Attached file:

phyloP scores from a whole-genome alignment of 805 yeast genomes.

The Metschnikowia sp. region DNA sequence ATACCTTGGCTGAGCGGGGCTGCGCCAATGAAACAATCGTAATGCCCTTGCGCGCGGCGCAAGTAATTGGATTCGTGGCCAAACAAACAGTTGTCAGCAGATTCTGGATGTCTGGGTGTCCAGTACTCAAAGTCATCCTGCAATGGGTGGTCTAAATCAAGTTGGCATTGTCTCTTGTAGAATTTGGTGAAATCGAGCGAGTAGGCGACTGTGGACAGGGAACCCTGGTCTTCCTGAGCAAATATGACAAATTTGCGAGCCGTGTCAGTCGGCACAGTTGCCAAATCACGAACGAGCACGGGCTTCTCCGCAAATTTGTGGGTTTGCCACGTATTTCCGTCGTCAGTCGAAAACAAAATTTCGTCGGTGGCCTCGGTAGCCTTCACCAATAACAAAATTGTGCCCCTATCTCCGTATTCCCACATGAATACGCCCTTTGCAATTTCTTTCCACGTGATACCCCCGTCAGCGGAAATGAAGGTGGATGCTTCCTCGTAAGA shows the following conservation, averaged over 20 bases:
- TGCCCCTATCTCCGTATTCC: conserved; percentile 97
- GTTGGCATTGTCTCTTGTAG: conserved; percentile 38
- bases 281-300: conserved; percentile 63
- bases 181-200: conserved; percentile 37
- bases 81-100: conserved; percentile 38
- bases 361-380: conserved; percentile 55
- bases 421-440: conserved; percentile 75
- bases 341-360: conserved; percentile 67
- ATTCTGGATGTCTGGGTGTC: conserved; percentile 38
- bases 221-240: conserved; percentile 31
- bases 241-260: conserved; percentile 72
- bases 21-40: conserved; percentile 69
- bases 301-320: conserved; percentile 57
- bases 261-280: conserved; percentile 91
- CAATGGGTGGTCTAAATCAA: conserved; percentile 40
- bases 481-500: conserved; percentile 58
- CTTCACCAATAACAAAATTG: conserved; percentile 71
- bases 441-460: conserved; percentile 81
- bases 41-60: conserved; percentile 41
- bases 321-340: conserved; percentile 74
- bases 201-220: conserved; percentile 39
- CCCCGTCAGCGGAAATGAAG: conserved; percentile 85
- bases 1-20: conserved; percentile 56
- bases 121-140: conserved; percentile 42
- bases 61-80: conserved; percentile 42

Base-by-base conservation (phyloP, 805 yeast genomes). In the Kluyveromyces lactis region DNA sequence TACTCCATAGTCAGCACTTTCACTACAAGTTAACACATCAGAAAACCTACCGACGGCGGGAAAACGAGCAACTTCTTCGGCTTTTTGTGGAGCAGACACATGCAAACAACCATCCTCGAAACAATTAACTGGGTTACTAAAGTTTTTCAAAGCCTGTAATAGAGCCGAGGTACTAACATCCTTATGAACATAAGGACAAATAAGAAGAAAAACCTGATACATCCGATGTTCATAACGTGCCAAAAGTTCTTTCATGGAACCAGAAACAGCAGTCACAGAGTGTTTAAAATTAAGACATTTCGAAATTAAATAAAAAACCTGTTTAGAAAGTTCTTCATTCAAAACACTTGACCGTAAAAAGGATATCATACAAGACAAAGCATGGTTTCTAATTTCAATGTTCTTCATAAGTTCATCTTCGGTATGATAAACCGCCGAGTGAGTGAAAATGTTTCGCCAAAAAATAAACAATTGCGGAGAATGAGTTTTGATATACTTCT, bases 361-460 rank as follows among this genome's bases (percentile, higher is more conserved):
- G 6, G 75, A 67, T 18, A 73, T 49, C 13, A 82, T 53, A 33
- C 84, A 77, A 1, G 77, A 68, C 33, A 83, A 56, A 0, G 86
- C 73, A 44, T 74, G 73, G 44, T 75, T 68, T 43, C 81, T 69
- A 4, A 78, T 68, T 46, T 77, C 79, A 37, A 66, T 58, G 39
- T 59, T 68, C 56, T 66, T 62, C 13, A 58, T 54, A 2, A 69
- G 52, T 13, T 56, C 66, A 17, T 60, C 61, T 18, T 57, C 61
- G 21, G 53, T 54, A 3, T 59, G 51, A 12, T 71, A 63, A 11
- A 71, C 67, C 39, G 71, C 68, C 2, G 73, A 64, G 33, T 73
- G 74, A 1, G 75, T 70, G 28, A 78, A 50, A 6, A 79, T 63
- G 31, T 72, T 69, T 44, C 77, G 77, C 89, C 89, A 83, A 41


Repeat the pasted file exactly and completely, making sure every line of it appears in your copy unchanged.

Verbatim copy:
phyloP scores from a whole-genome alignment of 805 yeast genomes.

The Metschnikowia sp. region DNA sequence ATACCTTGGCTGAGCGGGGCTGCGCCAATGAAACAATCGTAATGCCCTTGCGCGCGGCGCAAGTAATTGGATTCGTGGCCAAACAAACAGTTGTCAGCAGATTCTGGATGTCTGGGTGTCCAGTACTCAAAGTCATCCTGCAATGGGTGGTCTAAATCAAGTTGGCATTGTCTCTTGTAGAATTTGGTGAAATCGAGCGAGTAGGCGACTGTGGACAGGGAACCCTGGTCTTCCTGAGCAAATATGACAAATTTGCGAGCCGTGTCAGTCGGCACAGTTGCCAAATCACGAACGAGCACGGGCTTCTCCGCAAATTTGTGGGTTTGCCACGTATTTCCGTCGTCAGTCGAAAACAAAATTTCGTCGGTGGCCTCGGTAGCCTTCACCAATAACAAAATTGTGCCCCTATCTCCGTATTCCCACATGAATACGCCCTTTGCAATTTCTTTCCACGTGATACCCCCGTCAGCGGAAATGAAGGTGGATGCTTCCTCGTAAGA shows the following conservation, averaged over 20 bases:
- TGCCCCTATCTCCGTATTCC: conserved; percentile 97
- GTTGGCATTGTCTCTTGTAG: conserved; percentile 38
- bases 281-300: conserved; percentile 63
- bases 181-200: conserved; percentile 37
- bases 81-100: conserved; percentile 38
- bases 361-380: conserved; percentile 55
- bases 421-440: conserved; percentile 75
- bases 341-360: conserved; percentile 67
- ATTCTGGATGTCTGGGTGTC: conserved; percentile 38
- bases 221-240: conserved; percentile 31
- bases 241-260: conserved; percentile 72
- bases 21-40: conserved; percentile 69
- bases 301-320: conserved; percentile 57
- bases 261-280: conserved; percentile 91
- CAATGGGTGGTCTAAATCAA: conserved; percentile 40
- bases 481-500: conserved; percentile 58
- CTTCACCAATAACAAAATTG: conserved; percentile 71
- bases 441-460: conserved; percentile 81
- bases 41-60: conserved; percentile 41
- bases 321-340: conserved; percentile 74
- bases 201-220: conserved; percentile 39
- CCCCGTCAGCGGAAATGAAG: conserved; percentile 85
- bases 1-20: conserved; percentile 56
- bases 121-140: conserved; percentile 42
- bases 61-80: conserved; percentile 42

Base-by-base conservation (phyloP, 805 yeast genomes). In the Kluyveromyces lactis region DNA sequence TACTCCATAGTCAGCACTTTCACTACAAGTTAACACATCAGAAAACCTACCGACGGCGGGAAAACGAGCAACTTCTTCGGCTTTTTGTGGAGCAGACACATGCAAACAACCATCCTCGAAACAATTAACTGGGTTACTAAAGTTTTTCAAAGCCTGTAATAGAGCCGAGGTACTAACATCCTTATGAACATAAGGACAAATAAGAAGAAAAACCTGATACATCCGATGTTCATAACGTGCCAAAAGTTCTTTCATGGAACCAGAAACAGCAGTCACAGAGTGTTTAAAATTAAGACATTTCGAAATTAAATAAAAAACCTGTTTAGAAAGTTCTTCATTCAAAACACTTGACCGTAAAAAGGATATCATACAAGACAAAGCATGGTTTCTAATTTCAATGTTCTTCATAAGTTCATCTTCGGTATGATAAACCGCCGAGTGAGTGAAAATGTTTCGCCAAAAAATAAACAATTGCGGAGAATGAGTTTTGATATACTTCT, bases 361-460 rank as follows among this genome's bases (percentile, higher is more conserved):
- G 6, G 75, A 67, T 18, A 73, T 49, C 13, A 82, T 53, A 33
- C 84, A 77, A 1, G 77, A 68, C 33, A 83, A 56, A 0, G 86
- C 73, A 44, T 74, G 73, G 44, T 75, T 68, T 43, C 81, T 69
- A 4, A 78, T 68, T 46, T 77, C 79, A 37, A 66, T 58, G 39
- T 59, T 68, C 56, T 66, T 62, C 13, A 58, T 54, A 2, A 69
- G 52, T 13, T 56, C 66, A 17, T 60, C 61, T 18, T 57, C 61
- G 21, G 53, T 54, A 3, T 59, G 51, A 12, T 71, A 63, A 11
- A 71, C 67, C 39, G 71, C 68, C 2, G 73, A 64, G 33, T 73
- G 74, A 1, G 75, T 70, G 28, A 78, A 50, A 6, A 79, T 63
- G 31, T 72, T 69, T 44, C 77, G 77, C 89, C 89, A 83, A 41